I'm not under any illusions that people are reading this blog to learn what's going on in the fire/EMS universe. That's what Firegeezer and Happy Medic Headquarters and Fire Critic and others in that league are for. I don't hope to ever be that popular, and it is probably best for me to stay that way anyway.
So, no doubt you've heard of EMS 2.0 already. It's the latest buzz, and while I certainly like the concept, it is picking up steam so fast... almost too fast, and I am worried about it spinning out of control before liftoff. I want it to be useful, and not over evolve into a bigger mess than we already have. I have my popcorn handy though... should be fun to watch.
I had an event a few weeks ago that was almost bloggable, but not really. But then again, it was a silly event. And then it further dawned on me that my silly event was obliquely related to EMS 2.0.
Woo hoo! That's enough to go with. And I can use "EMS 2.0" in a blog post! I've arrived!
While the aspects of EMS 2.0 I have seen the most of involve a more dynamic outcome-based approach to providing initial contact medical assistance, to best utilize our resources, the aspect getting slightly less coverage as I see it is on the initiation side.
This is of course assuming I know what I am talking about. Perhaps I should stick with the power line stuff.
Anyway... I'm not sure how to move away from our current EMS initiation model, due to the litigation-driven culture we exist in here in the States, but at some point we have to stop throwing resources at problems when they're known to be not needed or not even asked for.
And so here's my silly personal story.
I was minding my own business, driving in the City, when I stumbled upon a two car "T-bone" blocking collision. As I pulled past the vehicles doing the automatic habitual size-up, it looked like all occupants were out, no airbags. It wasn't that hard of a hit.
I pulled off the road and made sure my cell phone was handy, but didn't want to call it in until I had useful information for the 911 dispatchers. As I approached, the drivers were moving their vehicles off the road.
No spills, no major hazards, no traffic problem. Looks like I am not needed. Still, I checked with them to be sure.
One of the drivers asked for law enforcement. All involved explicitly denied any desire for fire or EMS. Now, I am not convinced the brothers in blue are needed, either, for a non-injury accident with no tow truck required. I mean, c'mon, let's trade insurance info and move along. But they asked, I had the phone, I said I'd at least pass along the request.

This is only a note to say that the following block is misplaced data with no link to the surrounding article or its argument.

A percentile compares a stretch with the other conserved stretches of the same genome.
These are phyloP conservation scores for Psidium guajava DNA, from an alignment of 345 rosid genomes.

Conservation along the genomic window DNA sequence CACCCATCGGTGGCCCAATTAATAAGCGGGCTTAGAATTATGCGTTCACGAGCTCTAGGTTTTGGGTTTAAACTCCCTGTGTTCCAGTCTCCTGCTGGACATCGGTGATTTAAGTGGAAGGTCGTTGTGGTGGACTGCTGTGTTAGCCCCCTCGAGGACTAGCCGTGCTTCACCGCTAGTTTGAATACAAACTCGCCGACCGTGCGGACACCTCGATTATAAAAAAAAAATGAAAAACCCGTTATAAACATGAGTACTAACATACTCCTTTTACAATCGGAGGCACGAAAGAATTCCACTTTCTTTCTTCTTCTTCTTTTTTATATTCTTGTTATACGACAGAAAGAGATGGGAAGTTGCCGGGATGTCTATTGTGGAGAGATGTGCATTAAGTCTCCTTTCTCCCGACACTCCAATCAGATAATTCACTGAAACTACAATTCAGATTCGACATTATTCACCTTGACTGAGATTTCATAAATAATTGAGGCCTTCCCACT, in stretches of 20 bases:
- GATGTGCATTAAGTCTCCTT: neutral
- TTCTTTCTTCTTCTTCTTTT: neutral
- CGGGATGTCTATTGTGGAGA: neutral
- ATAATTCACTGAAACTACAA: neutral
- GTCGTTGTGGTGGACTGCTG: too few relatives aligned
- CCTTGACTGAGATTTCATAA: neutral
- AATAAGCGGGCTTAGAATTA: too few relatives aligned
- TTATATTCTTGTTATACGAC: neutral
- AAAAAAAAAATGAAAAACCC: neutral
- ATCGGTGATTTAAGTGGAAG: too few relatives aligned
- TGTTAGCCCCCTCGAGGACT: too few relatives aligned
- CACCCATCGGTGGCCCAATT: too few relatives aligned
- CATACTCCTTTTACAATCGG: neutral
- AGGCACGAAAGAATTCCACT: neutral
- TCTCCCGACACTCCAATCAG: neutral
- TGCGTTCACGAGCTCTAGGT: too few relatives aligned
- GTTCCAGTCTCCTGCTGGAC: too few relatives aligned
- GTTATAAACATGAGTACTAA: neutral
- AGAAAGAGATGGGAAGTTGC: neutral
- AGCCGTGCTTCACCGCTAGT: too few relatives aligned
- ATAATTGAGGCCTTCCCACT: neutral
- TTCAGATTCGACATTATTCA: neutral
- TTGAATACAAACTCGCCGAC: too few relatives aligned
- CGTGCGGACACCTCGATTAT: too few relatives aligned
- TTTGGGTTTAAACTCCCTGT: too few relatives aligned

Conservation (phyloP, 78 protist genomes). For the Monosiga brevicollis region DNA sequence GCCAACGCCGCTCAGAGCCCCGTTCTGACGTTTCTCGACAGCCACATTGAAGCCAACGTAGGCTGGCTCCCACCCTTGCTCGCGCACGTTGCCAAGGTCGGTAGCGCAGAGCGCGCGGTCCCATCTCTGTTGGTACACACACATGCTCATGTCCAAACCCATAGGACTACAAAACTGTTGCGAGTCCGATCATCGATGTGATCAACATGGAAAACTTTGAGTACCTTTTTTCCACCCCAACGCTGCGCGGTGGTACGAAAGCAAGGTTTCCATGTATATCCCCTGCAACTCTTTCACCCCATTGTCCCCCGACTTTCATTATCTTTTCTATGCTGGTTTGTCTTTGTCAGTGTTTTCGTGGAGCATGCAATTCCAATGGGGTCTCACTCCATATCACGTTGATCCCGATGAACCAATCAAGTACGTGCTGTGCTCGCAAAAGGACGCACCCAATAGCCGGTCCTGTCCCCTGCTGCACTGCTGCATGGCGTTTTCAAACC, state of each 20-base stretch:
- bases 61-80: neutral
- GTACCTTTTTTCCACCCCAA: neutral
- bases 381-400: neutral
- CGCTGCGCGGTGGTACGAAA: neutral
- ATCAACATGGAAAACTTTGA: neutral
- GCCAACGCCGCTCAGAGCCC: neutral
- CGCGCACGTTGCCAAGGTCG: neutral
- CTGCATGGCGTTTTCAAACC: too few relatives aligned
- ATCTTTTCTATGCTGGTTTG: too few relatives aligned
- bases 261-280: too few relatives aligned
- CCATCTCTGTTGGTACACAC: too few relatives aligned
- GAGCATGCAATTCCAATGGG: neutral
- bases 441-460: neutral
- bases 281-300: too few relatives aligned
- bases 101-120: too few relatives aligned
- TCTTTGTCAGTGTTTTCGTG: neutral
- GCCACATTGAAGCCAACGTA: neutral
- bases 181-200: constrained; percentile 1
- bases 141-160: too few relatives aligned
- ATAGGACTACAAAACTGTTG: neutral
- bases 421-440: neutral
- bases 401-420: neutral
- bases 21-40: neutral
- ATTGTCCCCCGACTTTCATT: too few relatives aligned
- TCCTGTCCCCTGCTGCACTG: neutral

911 Dispatcher: 911, what is your emergency?
Grumpy Dispatcher: Hi, this is firefighter Grumpy, I'm on scene of a non-injury, non-blocking accident at 45th and Main, and I have one of the drivers requesting law enforcement, if you have any units available.
911: You say there are no injuries?
GD: That's affirmative, all three involved parties are out and not reporting any injuries. One of them is rubbing her neck, but they're all OK.
What the heck, why did I just say that? Dang it, now I've gone and done it.. Crap.
911: You said someone is holding their neck?
GD: (sighing) Yes, but they have already declined medical attention.
911: OK, we're going to go ahead and send fire and medical just to be sure, so they can get refusals.
I had already played the FF card, so if my advice was going to be followed up front, we would not already be this far. No value arguing now.
GD: Well, since they've declined EMS, a Code 1 response is probably appropriate.
911: OK, they're on the way, thanks for calling.
The drivers are exchanging information now. I approach to tell them that fire is on the way even though I said they weren't needed.
A minute or so later, I hear them. Yeah, 'hear'.
Rescue 14, then Engine 14, and then a private Medic arrives. All Code 3, all busting the nearest intersection to get into the parking lot we're in.
I sheepishly apologized to them and gave them the quick rundown. Refusals were obtained. Units returned to service. The guys knew the score, this kind of Code 3 refusal errand is not unusual here.
So at what point do we go back to realizing refusal forms need not be filled out unless crews are on scene in the first place? At what point can a dispatcher follow the advice of a verified FF to modify a response, or to cancel one... or not start one in the first place? If I had been on the radio, the cancel would have been heeded. Why not by phone? I'm still FF Grumpy, so why does my authority change depending on how I communicated?
EMS 2.0, we eagerly await your arrival. We'll be at the dock, waiting. Unless we're on our way hot to get another legal document signed.